Advertising
Advertising

People Who Enjoy Alone Time All Have These 5 Things In Common

People Who Enjoy Alone Time All Have These 5 Things In Common

There is a common thread that ties together many different types of people that enjoy their time alone more than the average. Just because you like being alone doesn’t mean that you don’t have thoughts that flow through your mind and stimulate you. Perhaps you gain greater stimulus from the thoughts you have in solitude. Could it be possible that it’s easier for you to work towards your goals or your thoughts are clearer when you’re alone?

Their happiness stems from internal stimuli

Sometimes it can be difficult for others to understand that you don’t equate attention with validation. You don’t need anyone to give you the inside scoop on what you’re feeling. This doesn’t mean that you don’t require stimulation. In fact, at times you feel that you process stimuli more deeply than your cohorts.

Advertising

Everyone has some sort of energy wellspring that they feed from. Taking the time to connect with the inner you is not so you can appear well adjusted. You do this to access  where your happiness truly lives. If you looked to an outside source for your happiness, as a creature of habit where would you be?

They always seek growth

You don’t mean to be a snob about your activities. You simply want to make the best use of your time possible. Therefore, the conversations you find interesting are the ones that fuel growth. A large part of you is always looking deep inside to make yourself become more. You’re not much for chit chat and that’s okay.

Advertising

It’s as if you feel it’s a part of the duty of mankind to have deeper thoughts. There are enough people concerned with small talk right? Big ideas are sexy conversation for you. People who enjoy growth frequently look for growth opportunities. You use conversation as an opportunity for you to see how much other people have grown, as well as show your growth to others.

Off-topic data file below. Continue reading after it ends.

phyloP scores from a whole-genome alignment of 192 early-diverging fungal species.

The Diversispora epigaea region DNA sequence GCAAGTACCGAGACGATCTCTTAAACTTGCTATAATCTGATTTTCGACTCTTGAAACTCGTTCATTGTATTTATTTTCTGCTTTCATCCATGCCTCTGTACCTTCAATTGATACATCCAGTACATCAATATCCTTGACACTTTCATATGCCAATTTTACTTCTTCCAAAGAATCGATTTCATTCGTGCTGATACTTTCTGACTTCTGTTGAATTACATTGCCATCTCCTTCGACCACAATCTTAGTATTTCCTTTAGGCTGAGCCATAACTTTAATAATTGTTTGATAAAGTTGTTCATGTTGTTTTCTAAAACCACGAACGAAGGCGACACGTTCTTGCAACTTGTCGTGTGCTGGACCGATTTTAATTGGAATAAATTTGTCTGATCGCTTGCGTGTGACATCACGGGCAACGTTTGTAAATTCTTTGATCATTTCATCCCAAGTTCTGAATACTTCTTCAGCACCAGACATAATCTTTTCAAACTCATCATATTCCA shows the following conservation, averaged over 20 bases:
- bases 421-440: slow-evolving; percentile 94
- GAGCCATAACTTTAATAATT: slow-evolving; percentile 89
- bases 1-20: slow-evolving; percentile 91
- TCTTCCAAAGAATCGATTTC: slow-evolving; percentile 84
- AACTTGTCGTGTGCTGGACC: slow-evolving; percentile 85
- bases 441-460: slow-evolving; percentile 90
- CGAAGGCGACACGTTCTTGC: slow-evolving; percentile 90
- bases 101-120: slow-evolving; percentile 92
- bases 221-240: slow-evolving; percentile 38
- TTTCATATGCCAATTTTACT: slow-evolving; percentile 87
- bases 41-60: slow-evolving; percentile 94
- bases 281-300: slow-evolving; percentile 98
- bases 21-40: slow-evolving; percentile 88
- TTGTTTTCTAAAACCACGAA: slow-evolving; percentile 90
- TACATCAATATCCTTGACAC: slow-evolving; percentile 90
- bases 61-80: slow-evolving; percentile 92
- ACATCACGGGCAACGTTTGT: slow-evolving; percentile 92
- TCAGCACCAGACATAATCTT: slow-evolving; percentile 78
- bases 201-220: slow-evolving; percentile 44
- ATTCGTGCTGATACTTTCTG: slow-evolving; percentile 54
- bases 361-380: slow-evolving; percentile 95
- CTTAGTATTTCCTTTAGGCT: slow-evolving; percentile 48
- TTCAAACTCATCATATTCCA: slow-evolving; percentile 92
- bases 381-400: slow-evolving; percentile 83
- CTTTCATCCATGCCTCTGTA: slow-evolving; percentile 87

They form deep connections with others

Because you’ve taken the time to get to know yourself so well, it’s easy for you to get to know other people. Not just get to know them, you may be interested in getting to know them better than they know themselves. You get excited about delving deeply into the mind of another person to see what treasures you can uncover.

Advertising

Introverts explore themselves at fascinating depths and others may be surprised when they learn that introverts view them the same way. Take pleasure in clarifying that you’re not antisocial, your time alone allows you to bring more stimulating conversations to the table.

Self-reflection gives them clarity on what they want

People who intentionally spend a great deal of time alone are likely to be introverts. These people naturally know themselves really well. Otherwise, they wouldn’t be able to place such importance on their own subjective views. You have these views because you’re able to go inside and listen carefully to what you want.

Advertising

This kind of self-reflection is bound to bring a certain level of clarity and peace. You take pleasure in handpicking the activities and conversations you’re going to be involved in. In your world, there’s only room for what fulfills you. It’s a good thing that you don’t need any kind of incessant activity to stimulate yourself. If there is a void, you recognize it and fill it yourself.

They are simply smarter